Medications such as Fentanil and Talemonal, world exclusive US anesthetics and the only ones used in Cuba, can be obtained as an exception of the Treasury Department only at risk and with delays in delivery of up to 8 months.
According to Sigma and Talgrex International Export catalogs, the extra charges paid by Cuba in the fields of health are in the millions and range from 80 percent to 140 percent above the prices paid by any regular buyer.
WASHINGTON DOES NOT BELIEVE IN TEARS In 1991, Leonor Dominguez, Deputy Director of Alimport, wept with anger and helplessness in Moscow when Soyuzplodexport, a baby food state enterprise, suddenly canceled its contract with Cuba, following the visit of Secretary of State James Baker to the still Soviet capital. At the same time, contracts with other state enterprises for the purchase of Cuban sugar were annulled and the Soviet officials who had signed the agreements mysteriously disappeared.
Leonor healed her wounds and searched for other opportunities and offers while her colleagues searched in other markets for raw materials that would enable Cuban industry to fill the baby food void. Although in lesser quantities, Cuban infants never lacked that source of nourishment.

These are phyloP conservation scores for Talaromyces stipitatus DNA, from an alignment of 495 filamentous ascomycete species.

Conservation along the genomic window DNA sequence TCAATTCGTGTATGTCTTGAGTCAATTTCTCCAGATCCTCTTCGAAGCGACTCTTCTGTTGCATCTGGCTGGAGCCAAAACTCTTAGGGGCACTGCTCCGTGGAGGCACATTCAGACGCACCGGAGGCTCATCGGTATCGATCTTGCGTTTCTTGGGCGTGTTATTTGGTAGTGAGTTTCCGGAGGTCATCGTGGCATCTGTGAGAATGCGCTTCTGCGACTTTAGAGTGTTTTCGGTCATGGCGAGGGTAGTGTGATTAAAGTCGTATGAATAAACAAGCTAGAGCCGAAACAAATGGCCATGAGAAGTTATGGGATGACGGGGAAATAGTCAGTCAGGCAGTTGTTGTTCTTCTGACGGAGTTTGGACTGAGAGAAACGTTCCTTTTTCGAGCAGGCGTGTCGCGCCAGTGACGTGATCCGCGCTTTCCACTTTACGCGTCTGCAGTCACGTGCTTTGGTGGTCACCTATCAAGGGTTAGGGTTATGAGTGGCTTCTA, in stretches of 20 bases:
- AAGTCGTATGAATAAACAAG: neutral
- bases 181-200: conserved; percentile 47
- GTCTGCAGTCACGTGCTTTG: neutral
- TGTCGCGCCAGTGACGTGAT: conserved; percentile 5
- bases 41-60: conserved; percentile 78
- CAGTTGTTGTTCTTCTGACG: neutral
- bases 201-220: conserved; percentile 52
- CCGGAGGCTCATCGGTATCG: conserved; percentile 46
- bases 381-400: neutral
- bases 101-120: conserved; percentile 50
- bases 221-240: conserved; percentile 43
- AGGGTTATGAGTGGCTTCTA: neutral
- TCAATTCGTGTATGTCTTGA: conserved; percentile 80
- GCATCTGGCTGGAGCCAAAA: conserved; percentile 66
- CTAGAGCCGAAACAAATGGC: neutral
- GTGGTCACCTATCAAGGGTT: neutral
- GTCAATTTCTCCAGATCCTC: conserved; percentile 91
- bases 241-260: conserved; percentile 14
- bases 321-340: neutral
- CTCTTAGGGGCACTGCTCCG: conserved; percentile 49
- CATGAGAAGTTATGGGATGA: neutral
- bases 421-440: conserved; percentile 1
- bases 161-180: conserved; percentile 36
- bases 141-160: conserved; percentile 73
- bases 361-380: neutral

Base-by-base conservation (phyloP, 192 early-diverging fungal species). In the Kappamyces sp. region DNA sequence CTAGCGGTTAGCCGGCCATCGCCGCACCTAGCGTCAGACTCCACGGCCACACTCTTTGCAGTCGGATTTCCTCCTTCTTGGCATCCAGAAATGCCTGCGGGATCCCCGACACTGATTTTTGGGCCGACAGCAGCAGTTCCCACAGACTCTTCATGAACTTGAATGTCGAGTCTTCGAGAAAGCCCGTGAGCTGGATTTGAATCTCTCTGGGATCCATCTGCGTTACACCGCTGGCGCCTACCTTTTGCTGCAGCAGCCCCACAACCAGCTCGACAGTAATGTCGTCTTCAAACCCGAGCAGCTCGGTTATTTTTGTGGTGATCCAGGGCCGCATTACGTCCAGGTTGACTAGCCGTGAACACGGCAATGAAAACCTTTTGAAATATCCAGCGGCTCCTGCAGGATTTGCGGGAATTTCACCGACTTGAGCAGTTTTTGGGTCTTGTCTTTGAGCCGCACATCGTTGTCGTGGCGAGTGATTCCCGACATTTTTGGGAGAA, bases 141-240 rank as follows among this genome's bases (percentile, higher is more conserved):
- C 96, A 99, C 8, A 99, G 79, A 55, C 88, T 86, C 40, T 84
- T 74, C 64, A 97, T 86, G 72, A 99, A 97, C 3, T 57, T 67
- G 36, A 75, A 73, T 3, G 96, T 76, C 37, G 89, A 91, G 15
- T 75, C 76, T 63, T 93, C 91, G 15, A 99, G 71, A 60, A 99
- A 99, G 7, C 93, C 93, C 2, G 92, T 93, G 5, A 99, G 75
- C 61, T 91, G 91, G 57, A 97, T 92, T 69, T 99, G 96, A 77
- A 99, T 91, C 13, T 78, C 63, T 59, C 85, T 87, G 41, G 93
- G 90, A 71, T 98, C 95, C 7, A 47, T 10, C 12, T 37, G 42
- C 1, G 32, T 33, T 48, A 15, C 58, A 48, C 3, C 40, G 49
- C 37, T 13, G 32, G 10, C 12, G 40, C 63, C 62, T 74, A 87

But Alimport carries a $70 million per year debt in losses and other commercial failures. Among some examples are the witch-hunt carried out by US officials against Venezuelan exporters of frozen chickens to Cuba, or against powder milk merchants in Spain.
The latter product, being among the highest priorities on the list of food imports, incurs expenditures of approximately $80 million annually for shipping and risk transactions.
Cuba has paid as much as $80 per ton of milk imported from Europe. With the same money, Cuba could have acquired from 2 to 2.3 tons in the subsidized US market, or at least, in the Latin American or Caribbean markets.
Cuba could spend less in milk if it could better invest its resources in grain for cattle. But grain comes from the Gulf states of the US --the Corn Belt-- which produces most of the world's feed. When the Soviet option vanished, the grain had to be purchased in Asia and South America.
The same holds true for agricultural seeds that are not produced in Cuban laboratories and fields, pesticides, fertilizers, insecticides, herbicides, fuel for agricultural machinery, repairs and replacements of imported equipment and even the coal necessary for the smelting and casting of hoes and plows used in animal traction.